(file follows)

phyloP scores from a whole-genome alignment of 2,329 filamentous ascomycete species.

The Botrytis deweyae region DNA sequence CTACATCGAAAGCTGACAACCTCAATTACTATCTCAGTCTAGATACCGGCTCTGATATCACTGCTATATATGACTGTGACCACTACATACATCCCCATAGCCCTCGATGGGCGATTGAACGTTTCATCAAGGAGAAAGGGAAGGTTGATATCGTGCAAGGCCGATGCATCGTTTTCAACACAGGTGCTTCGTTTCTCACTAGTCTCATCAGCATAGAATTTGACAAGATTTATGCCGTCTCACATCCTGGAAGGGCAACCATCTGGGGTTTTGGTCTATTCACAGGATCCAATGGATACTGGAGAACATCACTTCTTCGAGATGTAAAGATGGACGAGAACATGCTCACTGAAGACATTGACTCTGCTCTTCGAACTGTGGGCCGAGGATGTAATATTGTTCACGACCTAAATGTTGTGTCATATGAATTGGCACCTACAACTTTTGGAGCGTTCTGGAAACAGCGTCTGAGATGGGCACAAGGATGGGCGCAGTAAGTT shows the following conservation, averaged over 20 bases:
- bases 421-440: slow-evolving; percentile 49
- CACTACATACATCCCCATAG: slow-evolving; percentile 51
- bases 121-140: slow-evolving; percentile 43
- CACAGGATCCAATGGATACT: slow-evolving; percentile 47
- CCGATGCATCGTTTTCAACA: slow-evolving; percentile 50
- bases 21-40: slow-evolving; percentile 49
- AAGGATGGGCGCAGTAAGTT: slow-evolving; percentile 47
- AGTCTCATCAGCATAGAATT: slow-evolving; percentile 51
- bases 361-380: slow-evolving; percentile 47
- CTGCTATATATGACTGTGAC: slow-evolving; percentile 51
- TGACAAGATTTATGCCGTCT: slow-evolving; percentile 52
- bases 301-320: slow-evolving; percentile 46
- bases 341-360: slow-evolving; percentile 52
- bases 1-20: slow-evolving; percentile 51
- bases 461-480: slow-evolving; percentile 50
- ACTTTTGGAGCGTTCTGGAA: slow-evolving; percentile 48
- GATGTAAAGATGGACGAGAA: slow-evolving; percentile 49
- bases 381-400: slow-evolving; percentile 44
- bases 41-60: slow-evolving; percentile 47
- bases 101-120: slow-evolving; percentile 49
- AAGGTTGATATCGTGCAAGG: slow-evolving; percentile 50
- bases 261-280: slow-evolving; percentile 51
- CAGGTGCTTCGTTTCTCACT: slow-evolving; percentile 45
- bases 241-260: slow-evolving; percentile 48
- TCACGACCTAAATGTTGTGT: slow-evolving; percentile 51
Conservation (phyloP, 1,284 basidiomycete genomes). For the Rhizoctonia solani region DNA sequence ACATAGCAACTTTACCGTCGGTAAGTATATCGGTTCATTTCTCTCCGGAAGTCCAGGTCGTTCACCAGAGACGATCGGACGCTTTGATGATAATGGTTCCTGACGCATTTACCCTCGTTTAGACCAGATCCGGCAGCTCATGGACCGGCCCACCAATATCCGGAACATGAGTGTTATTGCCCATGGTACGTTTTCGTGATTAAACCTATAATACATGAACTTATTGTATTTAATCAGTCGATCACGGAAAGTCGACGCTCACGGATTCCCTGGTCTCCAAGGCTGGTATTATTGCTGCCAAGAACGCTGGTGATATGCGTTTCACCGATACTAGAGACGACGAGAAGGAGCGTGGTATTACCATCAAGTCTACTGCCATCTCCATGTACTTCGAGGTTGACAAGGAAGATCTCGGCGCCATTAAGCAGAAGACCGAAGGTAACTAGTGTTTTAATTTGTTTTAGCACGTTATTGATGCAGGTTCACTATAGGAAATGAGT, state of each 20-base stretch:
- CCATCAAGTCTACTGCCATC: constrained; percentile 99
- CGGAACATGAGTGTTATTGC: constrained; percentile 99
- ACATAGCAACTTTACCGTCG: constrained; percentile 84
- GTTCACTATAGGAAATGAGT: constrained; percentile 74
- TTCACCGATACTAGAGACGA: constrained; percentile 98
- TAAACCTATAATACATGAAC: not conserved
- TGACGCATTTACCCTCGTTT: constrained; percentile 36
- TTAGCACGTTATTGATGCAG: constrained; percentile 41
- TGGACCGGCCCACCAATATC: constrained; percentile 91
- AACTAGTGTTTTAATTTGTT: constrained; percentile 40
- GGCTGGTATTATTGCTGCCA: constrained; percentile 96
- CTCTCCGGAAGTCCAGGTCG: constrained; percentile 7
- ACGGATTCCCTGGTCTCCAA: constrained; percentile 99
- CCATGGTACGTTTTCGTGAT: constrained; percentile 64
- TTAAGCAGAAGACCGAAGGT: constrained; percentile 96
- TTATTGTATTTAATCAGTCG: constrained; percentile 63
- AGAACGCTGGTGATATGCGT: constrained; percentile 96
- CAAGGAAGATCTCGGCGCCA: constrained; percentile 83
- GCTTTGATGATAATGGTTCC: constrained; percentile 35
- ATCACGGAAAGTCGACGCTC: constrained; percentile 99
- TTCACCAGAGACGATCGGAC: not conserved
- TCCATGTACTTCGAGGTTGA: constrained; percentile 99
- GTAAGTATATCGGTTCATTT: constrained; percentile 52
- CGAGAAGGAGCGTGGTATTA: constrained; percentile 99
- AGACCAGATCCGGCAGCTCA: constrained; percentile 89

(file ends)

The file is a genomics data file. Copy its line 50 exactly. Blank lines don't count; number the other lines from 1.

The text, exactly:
- TCCATGTACTTCGAGGTTGA: constrained; percentile 99